C,D options sound equally undesirable. A is about paperwork rather than practicality. B is perhaps the most positive course of action of the options given although I wouldn't put it in quite those terms.
Mar 27, 2020 7:48 AM
Kiron Bondale
...
David -

the question didn't mention a PO. In any event, if the team is following a framework like Scrum, the backlog is expected to be the source of "truth" as far as what the team works on. Unless this item made its way to the backlog and had been appropriately prioritized by the PO, the developer should not have jumped on it.

Adrian - I'd agree that at this point the horse has left the barn so assessing the impact of this addition and making the sponsor aware of the total impacts would be needed. That would normally be done through project change control.

Kiron
Mar 26, 2020 9:29 PM
Replying to Adrian Carlogea
...
Hi Kiron,

All I am saying is that if good work has already been done by a team member in his spare time and the work is useful for the project then you must find a way to integrate it.

Vijay said that the work adds a lot of value which probably means that the work would help in reaching the project's objectives.

It would be a pity to through away the work just because the process has not been followed. I have been in situations where you were unable to deliver what the users want because of bureaucratic processes that just stand in your way instead of helping you.

Wouldn't be better to let the sponsor know that the work has been performed and if some extra work is approved then great value would be delivered? The sponsor then can decide if it goes ahead or not. Anyway no resource was used since the team member worked in his spare time.
I agree with Adrian. Whether or not to include something in a release is a Product Owner decision. Developers ought to be collaborating daily with the PO so there should be plenty of opportunity to discuss it. Many teams do adopt the practice of having an open-ended backlog where it's accepted that anyone can add new items for consideration.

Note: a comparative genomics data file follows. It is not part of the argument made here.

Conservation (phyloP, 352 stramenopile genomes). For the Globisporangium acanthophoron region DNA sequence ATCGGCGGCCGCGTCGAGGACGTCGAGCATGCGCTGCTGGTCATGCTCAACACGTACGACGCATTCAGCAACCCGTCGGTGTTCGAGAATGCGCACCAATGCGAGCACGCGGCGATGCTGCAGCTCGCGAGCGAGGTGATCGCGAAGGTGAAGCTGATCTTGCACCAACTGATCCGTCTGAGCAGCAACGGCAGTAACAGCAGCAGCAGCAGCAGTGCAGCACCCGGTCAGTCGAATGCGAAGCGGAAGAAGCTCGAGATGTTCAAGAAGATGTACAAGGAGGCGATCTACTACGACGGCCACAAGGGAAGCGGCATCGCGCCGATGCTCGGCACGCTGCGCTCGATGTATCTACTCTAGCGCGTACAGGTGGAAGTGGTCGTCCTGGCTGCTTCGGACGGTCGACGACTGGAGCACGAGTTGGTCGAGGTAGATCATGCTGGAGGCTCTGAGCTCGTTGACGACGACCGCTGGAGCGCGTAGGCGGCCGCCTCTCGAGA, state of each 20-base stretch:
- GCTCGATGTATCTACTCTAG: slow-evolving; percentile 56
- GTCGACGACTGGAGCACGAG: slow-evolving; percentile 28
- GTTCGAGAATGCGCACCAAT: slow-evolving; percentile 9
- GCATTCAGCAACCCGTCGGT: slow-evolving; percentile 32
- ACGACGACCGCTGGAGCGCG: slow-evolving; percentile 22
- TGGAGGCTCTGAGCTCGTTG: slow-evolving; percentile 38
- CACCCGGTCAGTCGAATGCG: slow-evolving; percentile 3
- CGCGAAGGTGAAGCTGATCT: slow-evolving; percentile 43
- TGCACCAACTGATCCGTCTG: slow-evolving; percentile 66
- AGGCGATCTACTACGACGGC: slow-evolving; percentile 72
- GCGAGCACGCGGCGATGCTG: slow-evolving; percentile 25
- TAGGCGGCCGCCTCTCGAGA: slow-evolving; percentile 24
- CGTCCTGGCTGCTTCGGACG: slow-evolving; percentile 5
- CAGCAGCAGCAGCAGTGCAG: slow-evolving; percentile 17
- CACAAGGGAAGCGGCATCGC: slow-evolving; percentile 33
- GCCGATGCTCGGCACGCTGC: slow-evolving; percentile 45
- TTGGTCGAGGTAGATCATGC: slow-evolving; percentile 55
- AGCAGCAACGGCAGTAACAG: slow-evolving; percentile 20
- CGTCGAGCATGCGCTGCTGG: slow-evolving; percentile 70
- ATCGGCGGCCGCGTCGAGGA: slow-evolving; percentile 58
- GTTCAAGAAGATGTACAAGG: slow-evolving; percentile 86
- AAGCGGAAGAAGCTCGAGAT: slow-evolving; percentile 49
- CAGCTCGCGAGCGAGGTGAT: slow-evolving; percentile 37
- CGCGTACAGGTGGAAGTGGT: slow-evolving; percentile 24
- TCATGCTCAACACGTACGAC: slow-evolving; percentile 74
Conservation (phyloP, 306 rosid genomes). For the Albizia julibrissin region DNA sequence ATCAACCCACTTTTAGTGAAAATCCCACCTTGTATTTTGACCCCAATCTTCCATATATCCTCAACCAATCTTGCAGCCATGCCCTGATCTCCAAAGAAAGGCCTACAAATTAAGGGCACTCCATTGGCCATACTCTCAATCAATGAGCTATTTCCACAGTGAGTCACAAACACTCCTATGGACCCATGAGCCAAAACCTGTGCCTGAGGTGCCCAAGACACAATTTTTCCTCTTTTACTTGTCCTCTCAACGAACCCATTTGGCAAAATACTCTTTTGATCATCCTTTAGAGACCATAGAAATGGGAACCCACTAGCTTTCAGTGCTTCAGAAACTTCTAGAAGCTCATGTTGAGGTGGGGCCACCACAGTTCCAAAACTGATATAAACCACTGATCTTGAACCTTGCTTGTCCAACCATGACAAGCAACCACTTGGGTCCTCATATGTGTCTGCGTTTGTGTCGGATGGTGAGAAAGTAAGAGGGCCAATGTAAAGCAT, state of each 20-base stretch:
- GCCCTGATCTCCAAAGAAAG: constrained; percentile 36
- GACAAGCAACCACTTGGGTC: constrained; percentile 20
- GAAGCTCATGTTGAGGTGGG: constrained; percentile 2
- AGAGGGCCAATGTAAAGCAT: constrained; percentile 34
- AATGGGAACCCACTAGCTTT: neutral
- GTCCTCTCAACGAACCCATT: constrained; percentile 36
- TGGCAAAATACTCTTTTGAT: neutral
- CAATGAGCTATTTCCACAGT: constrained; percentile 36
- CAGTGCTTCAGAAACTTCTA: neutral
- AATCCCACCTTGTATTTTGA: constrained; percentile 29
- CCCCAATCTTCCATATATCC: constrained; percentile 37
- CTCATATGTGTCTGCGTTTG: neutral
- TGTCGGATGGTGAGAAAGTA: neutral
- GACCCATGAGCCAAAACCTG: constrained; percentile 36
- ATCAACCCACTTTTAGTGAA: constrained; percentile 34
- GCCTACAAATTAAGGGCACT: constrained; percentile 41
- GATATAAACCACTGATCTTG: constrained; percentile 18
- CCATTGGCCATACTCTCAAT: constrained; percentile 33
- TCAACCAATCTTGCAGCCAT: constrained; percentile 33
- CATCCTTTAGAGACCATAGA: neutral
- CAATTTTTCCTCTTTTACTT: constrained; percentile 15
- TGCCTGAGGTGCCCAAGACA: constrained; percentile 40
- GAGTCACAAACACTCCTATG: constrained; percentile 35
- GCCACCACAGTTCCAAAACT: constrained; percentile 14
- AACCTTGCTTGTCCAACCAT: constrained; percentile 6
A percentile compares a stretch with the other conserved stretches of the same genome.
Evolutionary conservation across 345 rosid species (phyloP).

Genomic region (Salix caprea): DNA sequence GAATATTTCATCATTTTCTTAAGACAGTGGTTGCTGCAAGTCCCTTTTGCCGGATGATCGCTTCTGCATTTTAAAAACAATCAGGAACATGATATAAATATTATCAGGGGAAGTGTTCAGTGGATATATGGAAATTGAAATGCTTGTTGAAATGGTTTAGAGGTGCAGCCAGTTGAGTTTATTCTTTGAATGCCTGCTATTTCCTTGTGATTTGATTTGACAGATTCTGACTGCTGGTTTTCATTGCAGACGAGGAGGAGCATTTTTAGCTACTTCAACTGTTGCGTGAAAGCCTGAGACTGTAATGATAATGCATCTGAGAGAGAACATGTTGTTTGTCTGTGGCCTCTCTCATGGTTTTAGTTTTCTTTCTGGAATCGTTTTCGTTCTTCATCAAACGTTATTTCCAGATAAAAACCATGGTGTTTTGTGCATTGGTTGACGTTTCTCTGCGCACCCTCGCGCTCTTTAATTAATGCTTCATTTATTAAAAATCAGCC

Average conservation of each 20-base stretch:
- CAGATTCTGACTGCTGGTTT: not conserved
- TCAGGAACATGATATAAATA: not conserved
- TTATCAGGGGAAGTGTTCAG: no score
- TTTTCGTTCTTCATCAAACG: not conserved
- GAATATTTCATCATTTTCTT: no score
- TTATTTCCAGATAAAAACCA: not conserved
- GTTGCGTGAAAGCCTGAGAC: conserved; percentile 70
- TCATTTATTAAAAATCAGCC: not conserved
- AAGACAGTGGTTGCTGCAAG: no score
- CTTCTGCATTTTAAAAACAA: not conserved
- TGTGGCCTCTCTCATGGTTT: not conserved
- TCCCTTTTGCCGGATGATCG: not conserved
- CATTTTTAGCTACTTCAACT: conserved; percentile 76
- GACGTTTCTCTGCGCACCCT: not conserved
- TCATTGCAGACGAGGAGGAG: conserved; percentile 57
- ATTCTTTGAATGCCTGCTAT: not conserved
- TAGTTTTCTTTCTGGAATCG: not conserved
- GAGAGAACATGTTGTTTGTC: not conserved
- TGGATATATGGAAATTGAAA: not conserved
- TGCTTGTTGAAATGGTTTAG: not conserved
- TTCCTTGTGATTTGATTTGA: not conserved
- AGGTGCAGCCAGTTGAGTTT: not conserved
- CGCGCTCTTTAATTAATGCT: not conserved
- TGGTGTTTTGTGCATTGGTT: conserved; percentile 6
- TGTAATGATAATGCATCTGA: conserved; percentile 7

One person developing something on their own is not likely to satisfy any Definition of Done. So the feature is not actually "complete". It could and should be considered for the next iteration or a future iteration however.

C,D options sound equally undesirable. A is about paperwork rather than practicality. B is perhaps the most positive course of action of the options given although I wouldn't put it in quite those terms.
Mar 26, 2020 9:29 PM
Replying to Adrian Carlogea
...
Hi Kiron,

All I am saying is that if good work has already been done by a team member in his spare time and the work is useful for the project then you must find a way to integrate it.

Vijay said that the work adds a lot of value which probably means that the work would help in reaching the project's objectives.

It would be a pity to through away the work just because the process has not been followed. I have been in situations where you were unable to deliver what the users want because of bureaucratic processes that just stand in your way instead of helping you.

Wouldn't be better to let the sponsor know that the work has been performed and if some extra work is approved then great value would be delivered? The sponsor then can decide if it goes ahead or not. Anyway no resource was used since the team member worked in his spare time.
David -

the question didn't mention a PO. In any event, if the team is following a framework like Scrum, the backlog is expected to be the source of "truth" as far as what the team works on. Unless this item made its way to the backlog and had been appropriately prioritized by the PO, the developer should not have jumped on it.

Adrian - I'd agree that at this point the horse has left the barn so assessing the impact of this addition and making the sponsor aware of the total impacts would be needed. That would normally be done through project change control.

Kiron
...
1 reply by David Portas
Mar 27, 2020 9:31 AM
David Portas
...
Hi Kiron,

The question doesn't mention any business owner but someone should be responsible for decisions on business requirements and priorities. In Scrum that person is the PO.

In Scrum the team works on the sprint backlog which is defined by the development team and they are free to add to it during a sprint. The PO does not control the sprint backlog. However, as I mentioned, teams are often encouraged to add items to the PB as well. As you say, the PO should decide on the PB priorities and that would the most appropriate way to consider proposals for new items for a future sprint.